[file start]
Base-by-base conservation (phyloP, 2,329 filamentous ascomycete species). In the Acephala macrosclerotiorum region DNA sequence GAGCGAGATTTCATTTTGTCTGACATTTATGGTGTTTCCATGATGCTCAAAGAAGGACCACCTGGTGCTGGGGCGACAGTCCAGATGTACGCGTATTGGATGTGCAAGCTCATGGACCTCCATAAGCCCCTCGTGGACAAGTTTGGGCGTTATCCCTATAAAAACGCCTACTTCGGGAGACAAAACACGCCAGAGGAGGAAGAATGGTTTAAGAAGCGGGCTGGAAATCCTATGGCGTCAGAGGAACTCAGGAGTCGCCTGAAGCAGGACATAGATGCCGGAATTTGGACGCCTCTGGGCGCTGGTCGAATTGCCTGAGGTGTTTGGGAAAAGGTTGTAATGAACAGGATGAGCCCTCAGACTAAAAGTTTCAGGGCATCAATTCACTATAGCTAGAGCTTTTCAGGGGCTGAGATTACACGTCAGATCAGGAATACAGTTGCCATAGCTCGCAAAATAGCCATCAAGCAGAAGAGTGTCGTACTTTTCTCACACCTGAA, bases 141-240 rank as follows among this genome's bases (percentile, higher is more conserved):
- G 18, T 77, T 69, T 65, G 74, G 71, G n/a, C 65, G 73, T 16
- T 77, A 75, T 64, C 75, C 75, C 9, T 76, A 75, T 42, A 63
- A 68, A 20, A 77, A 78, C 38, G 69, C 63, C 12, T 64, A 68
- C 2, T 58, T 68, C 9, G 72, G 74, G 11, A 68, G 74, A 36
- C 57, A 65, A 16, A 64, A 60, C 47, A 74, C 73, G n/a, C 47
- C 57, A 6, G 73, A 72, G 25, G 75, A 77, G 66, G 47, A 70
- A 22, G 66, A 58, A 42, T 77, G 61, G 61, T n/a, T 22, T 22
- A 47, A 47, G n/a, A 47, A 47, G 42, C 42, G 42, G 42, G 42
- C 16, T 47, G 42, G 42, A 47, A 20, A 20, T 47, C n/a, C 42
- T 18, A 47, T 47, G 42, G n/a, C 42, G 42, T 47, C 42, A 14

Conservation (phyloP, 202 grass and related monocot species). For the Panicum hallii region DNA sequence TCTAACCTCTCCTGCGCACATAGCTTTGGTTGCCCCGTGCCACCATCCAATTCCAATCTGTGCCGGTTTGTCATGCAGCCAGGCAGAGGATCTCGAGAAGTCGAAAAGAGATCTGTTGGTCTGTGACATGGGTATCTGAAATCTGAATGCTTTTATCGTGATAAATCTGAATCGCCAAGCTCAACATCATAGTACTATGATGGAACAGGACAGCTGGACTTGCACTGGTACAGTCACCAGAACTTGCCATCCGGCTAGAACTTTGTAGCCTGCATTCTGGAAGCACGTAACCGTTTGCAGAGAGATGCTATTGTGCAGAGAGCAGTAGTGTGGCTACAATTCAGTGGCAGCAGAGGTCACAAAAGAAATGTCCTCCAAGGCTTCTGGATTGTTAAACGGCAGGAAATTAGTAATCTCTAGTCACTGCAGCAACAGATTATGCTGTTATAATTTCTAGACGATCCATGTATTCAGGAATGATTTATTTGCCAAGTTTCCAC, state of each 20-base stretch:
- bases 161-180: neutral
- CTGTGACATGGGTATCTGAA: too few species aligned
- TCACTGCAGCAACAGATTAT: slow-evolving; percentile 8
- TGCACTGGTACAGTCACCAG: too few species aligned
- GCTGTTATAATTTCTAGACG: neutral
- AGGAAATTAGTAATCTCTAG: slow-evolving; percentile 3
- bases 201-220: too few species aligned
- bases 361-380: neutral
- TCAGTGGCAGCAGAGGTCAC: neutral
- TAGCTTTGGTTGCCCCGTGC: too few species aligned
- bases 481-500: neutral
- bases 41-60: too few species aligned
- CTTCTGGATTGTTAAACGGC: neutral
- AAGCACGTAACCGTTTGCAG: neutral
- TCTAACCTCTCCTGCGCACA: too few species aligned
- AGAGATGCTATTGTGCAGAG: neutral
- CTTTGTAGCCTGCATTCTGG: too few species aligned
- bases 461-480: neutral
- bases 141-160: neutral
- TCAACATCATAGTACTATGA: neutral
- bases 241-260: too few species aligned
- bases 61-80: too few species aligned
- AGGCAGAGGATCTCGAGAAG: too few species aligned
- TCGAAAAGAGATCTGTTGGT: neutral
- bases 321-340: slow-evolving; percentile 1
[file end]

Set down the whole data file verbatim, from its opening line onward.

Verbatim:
Base-by-base conservation (phyloP, 2,329 filamentous ascomycete species). In the Acephala macrosclerotiorum region DNA sequence GAGCGAGATTTCATTTTGTCTGACATTTATGGTGTTTCCATGATGCTCAAAGAAGGACCACCTGGTGCTGGGGCGACAGTCCAGATGTACGCGTATTGGATGTGCAAGCTCATGGACCTCCATAAGCCCCTCGTGGACAAGTTTGGGCGTTATCCCTATAAAAACGCCTACTTCGGGAGACAAAACACGCCAGAGGAGGAAGAATGGTTTAAGAAGCGGGCTGGAAATCCTATGGCGTCAGAGGAACTCAGGAGTCGCCTGAAGCAGGACATAGATGCCGGAATTTGGACGCCTCTGGGCGCTGGTCGAATTGCCTGAGGTGTTTGGGAAAAGGTTGTAATGAACAGGATGAGCCCTCAGACTAAAAGTTTCAGGGCATCAATTCACTATAGCTAGAGCTTTTCAGGGGCTGAGATTACACGTCAGATCAGGAATACAGTTGCCATAGCTCGCAAAATAGCCATCAAGCAGAAGAGTGTCGTACTTTTCTCACACCTGAA, bases 141-240 rank as follows among this genome's bases (percentile, higher is more conserved):
- G 18, T 77, T 69, T 65, G 74, G 71, G n/a, C 65, G 73, T 16
- T 77, A 75, T 64, C 75, C 75, C 9, T 76, A 75, T 42, A 63
- A 68, A 20, A 77, A 78, C 38, G 69, C 63, C 12, T 64, A 68
- C 2, T 58, T 68, C 9, G 72, G 74, G 11, A 68, G 74, A 36
- C 57, A 65, A 16, A 64, A 60, C 47, A 74, C 73, G n/a, C 47
- C 57, A 6, G 73, A 72, G 25, G 75, A 77, G 66, G 47, A 70
- A 22, G 66, A 58, A 42, T 77, G 61, G 61, T n/a, T 22, T 22
- A 47, A 47, G n/a, A 47, A 47, G 42, C 42, G 42, G 42, G 42
- C 16, T 47, G 42, G 42, A 47, A 20, A 20, T 47, C n/a, C 42
- T 18, A 47, T 47, G 42, G n/a, C 42, G 42, T 47, C 42, A 14

Conservation (phyloP, 202 grass and related monocot species). For the Panicum hallii region DNA sequence TCTAACCTCTCCTGCGCACATAGCTTTGGTTGCCCCGTGCCACCATCCAATTCCAATCTGTGCCGGTTTGTCATGCAGCCAGGCAGAGGATCTCGAGAAGTCGAAAAGAGATCTGTTGGTCTGTGACATGGGTATCTGAAATCTGAATGCTTTTATCGTGATAAATCTGAATCGCCAAGCTCAACATCATAGTACTATGATGGAACAGGACAGCTGGACTTGCACTGGTACAGTCACCAGAACTTGCCATCCGGCTAGAACTTTGTAGCCTGCATTCTGGAAGCACGTAACCGTTTGCAGAGAGATGCTATTGTGCAGAGAGCAGTAGTGTGGCTACAATTCAGTGGCAGCAGAGGTCACAAAAGAAATGTCCTCCAAGGCTTCTGGATTGTTAAACGGCAGGAAATTAGTAATCTCTAGTCACTGCAGCAACAGATTATGCTGTTATAATTTCTAGACGATCCATGTATTCAGGAATGATTTATTTGCCAAGTTTCCAC, state of each 20-base stretch:
- bases 161-180: neutral
- CTGTGACATGGGTATCTGAA: too few species aligned
- TCACTGCAGCAACAGATTAT: slow-evolving; percentile 8
- TGCACTGGTACAGTCACCAG: too few species aligned
- GCTGTTATAATTTCTAGACG: neutral
- AGGAAATTAGTAATCTCTAG: slow-evolving; percentile 3
- bases 201-220: too few species aligned
- bases 361-380: neutral
- TCAGTGGCAGCAGAGGTCAC: neutral
- TAGCTTTGGTTGCCCCGTGC: too few species aligned
- bases 481-500: neutral
- bases 41-60: too few species aligned
- CTTCTGGATTGTTAAACGGC: neutral
- AAGCACGTAACCGTTTGCAG: neutral
- TCTAACCTCTCCTGCGCACA: too few species aligned
- AGAGATGCTATTGTGCAGAG: neutral
- CTTTGTAGCCTGCATTCTGG: too few species aligned
- bases 461-480: neutral
- bases 141-160: neutral
- TCAACATCATAGTACTATGA: neutral
- bases 241-260: too few species aligned
- bases 61-80: too few species aligned
- AGGCAGAGGATCTCGAGAAG: too few species aligned
- TCGAAAAGAGATCTGTTGGT: neutral
- bases 321-340: slow-evolving; percentile 1